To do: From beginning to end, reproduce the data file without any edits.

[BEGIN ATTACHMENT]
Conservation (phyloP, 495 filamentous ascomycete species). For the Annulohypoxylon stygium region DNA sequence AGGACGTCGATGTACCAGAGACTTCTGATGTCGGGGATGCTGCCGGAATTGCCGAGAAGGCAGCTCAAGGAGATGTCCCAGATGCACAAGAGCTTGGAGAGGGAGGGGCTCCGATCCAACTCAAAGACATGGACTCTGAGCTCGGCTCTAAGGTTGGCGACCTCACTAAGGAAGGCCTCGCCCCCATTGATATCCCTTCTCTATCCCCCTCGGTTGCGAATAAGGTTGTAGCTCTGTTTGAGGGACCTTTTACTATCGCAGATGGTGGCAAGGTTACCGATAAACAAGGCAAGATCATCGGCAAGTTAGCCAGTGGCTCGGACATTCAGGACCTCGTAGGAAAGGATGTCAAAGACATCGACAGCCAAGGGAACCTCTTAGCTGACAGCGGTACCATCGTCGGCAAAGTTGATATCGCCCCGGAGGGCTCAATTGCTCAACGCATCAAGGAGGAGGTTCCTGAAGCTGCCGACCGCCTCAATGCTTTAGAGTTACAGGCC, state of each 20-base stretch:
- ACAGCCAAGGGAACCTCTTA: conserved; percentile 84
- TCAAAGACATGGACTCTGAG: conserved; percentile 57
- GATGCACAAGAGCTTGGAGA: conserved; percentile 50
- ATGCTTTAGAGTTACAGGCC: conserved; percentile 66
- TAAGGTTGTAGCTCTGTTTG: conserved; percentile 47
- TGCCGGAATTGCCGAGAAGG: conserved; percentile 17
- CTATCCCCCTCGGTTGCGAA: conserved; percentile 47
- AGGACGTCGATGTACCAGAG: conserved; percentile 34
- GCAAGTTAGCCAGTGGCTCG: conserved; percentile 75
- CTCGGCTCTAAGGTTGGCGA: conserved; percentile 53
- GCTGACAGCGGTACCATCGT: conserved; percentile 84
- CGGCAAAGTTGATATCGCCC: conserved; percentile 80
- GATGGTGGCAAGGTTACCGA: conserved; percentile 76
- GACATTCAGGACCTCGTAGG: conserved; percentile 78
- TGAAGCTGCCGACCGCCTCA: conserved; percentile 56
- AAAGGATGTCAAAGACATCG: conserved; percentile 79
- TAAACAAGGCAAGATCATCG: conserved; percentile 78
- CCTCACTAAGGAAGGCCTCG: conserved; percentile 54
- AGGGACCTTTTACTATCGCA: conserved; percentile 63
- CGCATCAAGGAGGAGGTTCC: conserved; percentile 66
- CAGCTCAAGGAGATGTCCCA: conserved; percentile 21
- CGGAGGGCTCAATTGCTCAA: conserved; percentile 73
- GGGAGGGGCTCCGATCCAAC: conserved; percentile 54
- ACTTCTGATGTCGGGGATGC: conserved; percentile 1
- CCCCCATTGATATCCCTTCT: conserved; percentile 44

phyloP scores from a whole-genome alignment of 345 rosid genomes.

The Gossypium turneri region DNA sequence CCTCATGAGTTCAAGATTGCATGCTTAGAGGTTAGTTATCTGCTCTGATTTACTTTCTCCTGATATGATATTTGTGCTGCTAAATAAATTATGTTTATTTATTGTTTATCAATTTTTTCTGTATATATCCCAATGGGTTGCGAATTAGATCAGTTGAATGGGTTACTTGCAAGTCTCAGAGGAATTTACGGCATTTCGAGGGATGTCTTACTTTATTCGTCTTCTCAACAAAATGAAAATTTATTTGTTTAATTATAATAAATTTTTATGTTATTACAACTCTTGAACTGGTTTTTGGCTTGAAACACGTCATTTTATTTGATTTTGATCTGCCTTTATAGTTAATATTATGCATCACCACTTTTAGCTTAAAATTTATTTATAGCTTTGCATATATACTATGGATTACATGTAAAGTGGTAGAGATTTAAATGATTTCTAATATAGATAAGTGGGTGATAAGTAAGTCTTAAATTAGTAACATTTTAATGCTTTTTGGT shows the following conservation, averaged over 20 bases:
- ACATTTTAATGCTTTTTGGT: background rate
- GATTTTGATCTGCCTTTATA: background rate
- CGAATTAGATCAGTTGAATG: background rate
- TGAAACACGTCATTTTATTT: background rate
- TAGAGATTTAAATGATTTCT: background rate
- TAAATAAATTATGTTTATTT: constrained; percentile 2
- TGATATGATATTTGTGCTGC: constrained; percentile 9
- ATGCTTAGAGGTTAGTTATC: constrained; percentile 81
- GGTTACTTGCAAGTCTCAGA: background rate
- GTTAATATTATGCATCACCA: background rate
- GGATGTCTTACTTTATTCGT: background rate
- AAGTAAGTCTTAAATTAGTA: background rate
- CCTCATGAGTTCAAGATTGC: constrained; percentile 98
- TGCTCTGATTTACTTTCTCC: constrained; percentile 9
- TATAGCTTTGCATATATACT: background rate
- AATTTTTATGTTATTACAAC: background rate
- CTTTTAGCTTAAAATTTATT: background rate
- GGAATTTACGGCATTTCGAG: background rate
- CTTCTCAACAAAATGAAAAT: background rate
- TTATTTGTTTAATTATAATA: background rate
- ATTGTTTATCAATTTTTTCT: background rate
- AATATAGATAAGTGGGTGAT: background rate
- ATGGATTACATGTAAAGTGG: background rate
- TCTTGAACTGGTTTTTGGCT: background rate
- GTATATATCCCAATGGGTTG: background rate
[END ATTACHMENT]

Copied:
Conservation (phyloP, 495 filamentous ascomycete species). For the Annulohypoxylon stygium region DNA sequence AGGACGTCGATGTACCAGAGACTTCTGATGTCGGGGATGCTGCCGGAATTGCCGAGAAGGCAGCTCAAGGAGATGTCCCAGATGCACAAGAGCTTGGAGAGGGAGGGGCTCCGATCCAACTCAAAGACATGGACTCTGAGCTCGGCTCTAAGGTTGGCGACCTCACTAAGGAAGGCCTCGCCCCCATTGATATCCCTTCTCTATCCCCCTCGGTTGCGAATAAGGTTGTAGCTCTGTTTGAGGGACCTTTTACTATCGCAGATGGTGGCAAGGTTACCGATAAACAAGGCAAGATCATCGGCAAGTTAGCCAGTGGCTCGGACATTCAGGACCTCGTAGGAAAGGATGTCAAAGACATCGACAGCCAAGGGAACCTCTTAGCTGACAGCGGTACCATCGTCGGCAAAGTTGATATCGCCCCGGAGGGCTCAATTGCTCAACGCATCAAGGAGGAGGTTCCTGAAGCTGCCGACCGCCTCAATGCTTTAGAGTTACAGGCC, state of each 20-base stretch:
- ACAGCCAAGGGAACCTCTTA: conserved; percentile 84
- TCAAAGACATGGACTCTGAG: conserved; percentile 57
- GATGCACAAGAGCTTGGAGA: conserved; percentile 50
- ATGCTTTAGAGTTACAGGCC: conserved; percentile 66
- TAAGGTTGTAGCTCTGTTTG: conserved; percentile 47
- TGCCGGAATTGCCGAGAAGG: conserved; percentile 17
- CTATCCCCCTCGGTTGCGAA: conserved; percentile 47
- AGGACGTCGATGTACCAGAG: conserved; percentile 34
- GCAAGTTAGCCAGTGGCTCG: conserved; percentile 75
- CTCGGCTCTAAGGTTGGCGA: conserved; percentile 53
- GCTGACAGCGGTACCATCGT: conserved; percentile 84
- CGGCAAAGTTGATATCGCCC: conserved; percentile 80
- GATGGTGGCAAGGTTACCGA: conserved; percentile 76
- GACATTCAGGACCTCGTAGG: conserved; percentile 78
- TGAAGCTGCCGACCGCCTCA: conserved; percentile 56
- AAAGGATGTCAAAGACATCG: conserved; percentile 79
- TAAACAAGGCAAGATCATCG: conserved; percentile 78
- CCTCACTAAGGAAGGCCTCG: conserved; percentile 54
- AGGGACCTTTTACTATCGCA: conserved; percentile 63
- CGCATCAAGGAGGAGGTTCC: conserved; percentile 66
- CAGCTCAAGGAGATGTCCCA: conserved; percentile 21
- CGGAGGGCTCAATTGCTCAA: conserved; percentile 73
- GGGAGGGGCTCCGATCCAAC: conserved; percentile 54
- ACTTCTGATGTCGGGGATGC: conserved; percentile 1
- CCCCCATTGATATCCCTTCT: conserved; percentile 44

phyloP scores from a whole-genome alignment of 345 rosid genomes.

The Gossypium turneri region DNA sequence CCTCATGAGTTCAAGATTGCATGCTTAGAGGTTAGTTATCTGCTCTGATTTACTTTCTCCTGATATGATATTTGTGCTGCTAAATAAATTATGTTTATTTATTGTTTATCAATTTTTTCTGTATATATCCCAATGGGTTGCGAATTAGATCAGTTGAATGGGTTACTTGCAAGTCTCAGAGGAATTTACGGCATTTCGAGGGATGTCTTACTTTATTCGTCTTCTCAACAAAATGAAAATTTATTTGTTTAATTATAATAAATTTTTATGTTATTACAACTCTTGAACTGGTTTTTGGCTTGAAACACGTCATTTTATTTGATTTTGATCTGCCTTTATAGTTAATATTATGCATCACCACTTTTAGCTTAAAATTTATTTATAGCTTTGCATATATACTATGGATTACATGTAAAGTGGTAGAGATTTAAATGATTTCTAATATAGATAAGTGGGTGATAAGTAAGTCTTAAATTAGTAACATTTTAATGCTTTTTGGT shows the following conservation, averaged over 20 bases:
- ACATTTTAATGCTTTTTGGT: background rate
- GATTTTGATCTGCCTTTATA: background rate
- CGAATTAGATCAGTTGAATG: background rate
- TGAAACACGTCATTTTATTT: background rate
- TAGAGATTTAAATGATTTCT: background rate
- TAAATAAATTATGTTTATTT: constrained; percentile 2
- TGATATGATATTTGTGCTGC: constrained; percentile 9
- ATGCTTAGAGGTTAGTTATC: constrained; percentile 81
- GGTTACTTGCAAGTCTCAGA: background rate
- GTTAATATTATGCATCACCA: background rate
- GGATGTCTTACTTTATTCGT: background rate
- AAGTAAGTCTTAAATTAGTA: background rate
- CCTCATGAGTTCAAGATTGC: constrained; percentile 98
- TGCTCTGATTTACTTTCTCC: constrained; percentile 9
- TATAGCTTTGCATATATACT: background rate
- AATTTTTATGTTATTACAAC: background rate
- CTTTTAGCTTAAAATTTATT: background rate
- GGAATTTACGGCATTTCGAG: background rate
- CTTCTCAACAAAATGAAAAT: background rate
- TTATTTGTTTAATTATAATA: background rate
- ATTGTTTATCAATTTTTTCT: background rate
- AATATAGATAAGTGGGTGAT: background rate
- ATGGATTACATGTAAAGTGG: background rate
- TCTTGAACTGGTTTTTGGCT: background rate
- GTATATATCCCAATGGGTTG: background rate